The end of year winter season is a time when many of my family and friends celebrate their birthdays. This year I came across a Cantonese birthday song beyond the basic “happy birthday” / 生日快樂 that made me ponder whether other such “folk” birthday songs existed.
What are people singing about when they sing a common happy birthday song in their own language?
Let’s start with the baseline:
Happy birthday to you Happy birthday to you Happy birthday dear <NAME> Happy birthday to you
Origin: an American children’s 1911 songbook derived from various earlier works going back to 1850s, possibly further.
(Additional “forgotten” verses to the same tune)
From good friends and true From old friends and new May good luck go with you And happiness too How old are you now? How old are you now? How old, How old How old are you now?
Happy Birthday to you You live in a zoo You look like a monkey And you act like one too
(For He’s a Jolly Good Fellow - alternate celebratory song commonly used on birthdays)
For he's a jolly good fellow, for he's a jolly good fellow For he's a jolly good fellow (pause), and so say all of us And so say all of us, and so say all of us For he's a jolly good fellow, for he's a jolly good fellow For he's a jolly good fellow (pause), and so say all of us!
Origin: Wikipedia entry
恭祝你福壽與天齊 > Wishing you good fortune, health, and stability 慶賀你生辰快樂 > Let's congratulate the dawn of your birth 年年都有今日 > Let this day come every year 歲歲都有今朝 > Let there be a beginning for every age 恭喜你 > We celebrate you 恭喜你 > We celebrate you
Origin: 1960s pop-opera song
恭祝你生日撼穿個頭 > Well done on cracking your head open on your birthday 慶賀你死埋老豆 > Congratulations on dying, bury your dad too 年年都要乞食 > Every year you'll be a beggar 歲歲都訓街邊 > Every year you'll sleep on the street 恭喜你 > Congratulations to you 恭喜你 > Congratulations to you
(Alternate, same tune as happy birthday)
朋友來慶賀 Friends gather in celebration 圍住來歌唱 Singing this song all around 齊聲祝你快樂 Together wishing you joy 恭祝生日快樂 Congratulations this happy birthday
Curiously, Mandarin Chinese doesn’t have any happy birthday songs which aren’t direct translations of the modern English happy birthday song to the exact tune. This is likely due to a traditionally significant cultural difference for counting age originating from China: East Asian age reckoning.
Like Mandarin Chinese, Japanese also sing “happy birthday” literally to the same tune as the English version; straightforward due to modern adaptation of birthday practices from western culture.
As with the majority of other CJK (Chinese Japanese Korean) languages, there aren’t any alternate happy birthday songs; a standard substitution in Korean for the same tune.
төрсөн өдрийн мэнд хүргэе
Likely same as other East Asian languages above.
Bon anniversaire, nos vœux les plus sincères > Happy birthday, our most sincere wishes Que ces quelques fleurs vous apportent le bonheur > That these flowers bring you joy Que l'année entière vous soit douce et légère > That this entire year will be sweet and light to you Et que l'an fini, nous soyons tous réunis > And that at the year's end we'll reunite with you Pour chanter en chœur :"Bon Anniversaire!" > To sing in chorus: "Happy birthday!"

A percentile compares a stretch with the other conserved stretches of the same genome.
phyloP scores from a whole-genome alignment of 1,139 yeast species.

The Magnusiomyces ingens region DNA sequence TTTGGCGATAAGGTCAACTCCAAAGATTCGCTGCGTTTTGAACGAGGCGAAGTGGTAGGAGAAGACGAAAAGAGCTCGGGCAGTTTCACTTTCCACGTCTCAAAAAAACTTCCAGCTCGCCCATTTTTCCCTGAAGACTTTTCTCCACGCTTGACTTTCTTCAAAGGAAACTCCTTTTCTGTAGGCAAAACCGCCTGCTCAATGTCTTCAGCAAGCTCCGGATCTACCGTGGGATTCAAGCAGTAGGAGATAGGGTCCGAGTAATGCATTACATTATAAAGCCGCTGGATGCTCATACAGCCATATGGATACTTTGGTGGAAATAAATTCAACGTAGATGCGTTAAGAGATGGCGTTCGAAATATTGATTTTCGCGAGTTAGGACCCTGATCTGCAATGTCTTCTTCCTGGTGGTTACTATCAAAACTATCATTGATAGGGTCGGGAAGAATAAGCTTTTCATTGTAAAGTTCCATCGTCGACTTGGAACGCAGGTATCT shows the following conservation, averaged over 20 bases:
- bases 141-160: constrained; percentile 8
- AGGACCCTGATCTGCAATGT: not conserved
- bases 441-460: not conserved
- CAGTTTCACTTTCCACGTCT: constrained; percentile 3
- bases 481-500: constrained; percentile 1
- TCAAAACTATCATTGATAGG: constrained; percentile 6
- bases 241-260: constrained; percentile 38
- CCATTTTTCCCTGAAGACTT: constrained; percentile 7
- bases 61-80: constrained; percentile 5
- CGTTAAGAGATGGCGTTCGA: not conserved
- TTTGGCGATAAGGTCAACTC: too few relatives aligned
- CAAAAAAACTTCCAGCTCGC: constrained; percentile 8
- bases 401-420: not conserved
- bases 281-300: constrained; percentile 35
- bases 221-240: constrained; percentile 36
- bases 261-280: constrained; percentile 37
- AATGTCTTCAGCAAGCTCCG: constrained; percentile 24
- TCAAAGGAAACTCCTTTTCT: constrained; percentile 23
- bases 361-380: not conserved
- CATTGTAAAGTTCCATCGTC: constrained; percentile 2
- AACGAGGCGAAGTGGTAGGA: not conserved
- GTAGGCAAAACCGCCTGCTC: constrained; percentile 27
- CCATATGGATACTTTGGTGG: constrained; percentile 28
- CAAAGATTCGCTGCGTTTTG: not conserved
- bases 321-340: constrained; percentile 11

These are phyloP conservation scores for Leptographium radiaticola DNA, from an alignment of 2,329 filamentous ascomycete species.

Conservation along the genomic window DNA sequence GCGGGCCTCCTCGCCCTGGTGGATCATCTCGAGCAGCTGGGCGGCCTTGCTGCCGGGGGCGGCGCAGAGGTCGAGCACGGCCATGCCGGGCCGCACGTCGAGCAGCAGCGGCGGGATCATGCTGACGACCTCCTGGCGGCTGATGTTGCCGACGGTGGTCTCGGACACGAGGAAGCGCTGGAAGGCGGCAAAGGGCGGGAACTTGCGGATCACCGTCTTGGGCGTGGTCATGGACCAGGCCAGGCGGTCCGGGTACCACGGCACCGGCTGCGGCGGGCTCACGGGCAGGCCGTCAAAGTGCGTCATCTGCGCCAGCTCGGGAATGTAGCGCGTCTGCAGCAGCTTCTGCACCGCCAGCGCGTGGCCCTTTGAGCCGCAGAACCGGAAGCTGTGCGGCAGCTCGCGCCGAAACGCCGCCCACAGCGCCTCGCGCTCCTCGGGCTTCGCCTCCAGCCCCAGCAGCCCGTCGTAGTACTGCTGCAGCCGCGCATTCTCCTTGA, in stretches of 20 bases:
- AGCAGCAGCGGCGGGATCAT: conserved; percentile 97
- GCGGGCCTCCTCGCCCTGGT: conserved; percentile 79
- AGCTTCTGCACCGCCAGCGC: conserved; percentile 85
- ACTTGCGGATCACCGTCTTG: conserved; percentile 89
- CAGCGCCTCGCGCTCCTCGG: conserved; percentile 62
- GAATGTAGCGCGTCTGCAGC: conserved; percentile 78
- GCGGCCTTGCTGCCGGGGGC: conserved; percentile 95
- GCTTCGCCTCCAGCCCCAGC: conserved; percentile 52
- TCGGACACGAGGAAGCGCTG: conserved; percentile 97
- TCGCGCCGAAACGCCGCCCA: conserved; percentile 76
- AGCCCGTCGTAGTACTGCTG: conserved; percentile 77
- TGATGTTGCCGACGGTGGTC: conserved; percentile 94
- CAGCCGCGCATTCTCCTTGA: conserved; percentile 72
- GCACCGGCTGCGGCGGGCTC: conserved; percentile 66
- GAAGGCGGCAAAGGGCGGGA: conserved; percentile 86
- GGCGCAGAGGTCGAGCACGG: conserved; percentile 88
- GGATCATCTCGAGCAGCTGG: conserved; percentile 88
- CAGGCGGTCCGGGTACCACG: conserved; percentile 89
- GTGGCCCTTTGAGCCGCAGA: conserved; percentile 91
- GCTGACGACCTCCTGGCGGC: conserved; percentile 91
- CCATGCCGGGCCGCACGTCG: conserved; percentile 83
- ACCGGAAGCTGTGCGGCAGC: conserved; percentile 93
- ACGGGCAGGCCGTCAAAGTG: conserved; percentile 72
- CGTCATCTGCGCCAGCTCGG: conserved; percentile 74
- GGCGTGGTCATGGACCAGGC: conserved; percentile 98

Origin: the film
Un jour avec vous (1951).
(Alternate Quebecois version)
Notre chère <NAME> > Our dear <NAME> C’est à ton tour de te laisser parler d’amour > It's your turn to let yourself speak of love Notre chère <NAME> > Our dear <NAME> C’est à ton tour de te laisser parler d’amour > It's your turn to let yourself speak of love
Feliz, feliz en tu día > Happy happiness in your day amiguito que Dios te bendiga > God bless you, my litte friend que reine la paz en tu vida > That peace reigns in your life y que cumplas muchos más > And have more years
Origin: Hispanic TV clown trio song from around the 1960s
(Mexican version: Las Mañanitas)
Estas son las mañanitas > These are “Las Mañanitas” que cantaba el rey David > that King David used to sing. hoy por ser día de tu santo, te las cantamos a ti. > Today because it's your birthday; we sing them to you. Despierta, <NAME>, mi bien despierta, > Wake up <NAME>, my love, wake up. mira que ya amaneció, > Look at what has dawned, ya los pajaritos cantan, la luna ya se metió. > Already the little birds are singing, the moon already went in. Qué linda está la mañana > How pretty is the morning en que vengo a saludarte > In which I come to greet you. venimos todos con gusto > We all came with pleasure y placer a felicitarte. > and joy to congratulate you. El día en que tu naciste, > On the day you were born nacieron todas las flores, > All the flowers were born. y en la pila del bautismo, > At the baptismal font cantaron los ruiseñores. > The mockingbirds sang. Ya viene amaneciendo, > It is starting to be dawn, ya la luz del día nos dio. > The day has given us light. Levántate de mañana, > Get up in the morning, mira que ya amaneció. > Look that it has already dawned.
Origin: Zacatecas, Mexico circa 1896.
Very nice lyrics. Personally am a fan of this long-form birthday song!
(Hoch soll er leben)
Hoch soll sie/er leben! > Long may she/he live! Hoch soll sie/er leben! > Long may she/he live! Dreimal hoch! > Three cheers!
Origin: chant from at least the 1960s, likely much older
(Wie schön, dass du geboren bist)
Wie schön, dass du geboren bist > How wonderful that you were born wir hätten dich sonst sehr vermisst > we otherwise would have missed you much wie schön, dass wir beisammen sind > how wonderful that we are together wir gratulieren dir, Geburtstagskind > congratulations to you, birthday child
Origin: written by singer-songwriter Rolf Zuckowski (early 2000s?)
If you have an interesting popular folk birthday song that’s missing from this list or have a correction for this page, please let me know! Always curious to learn about different languages and cultures comparatively: firstname.lastname@example.org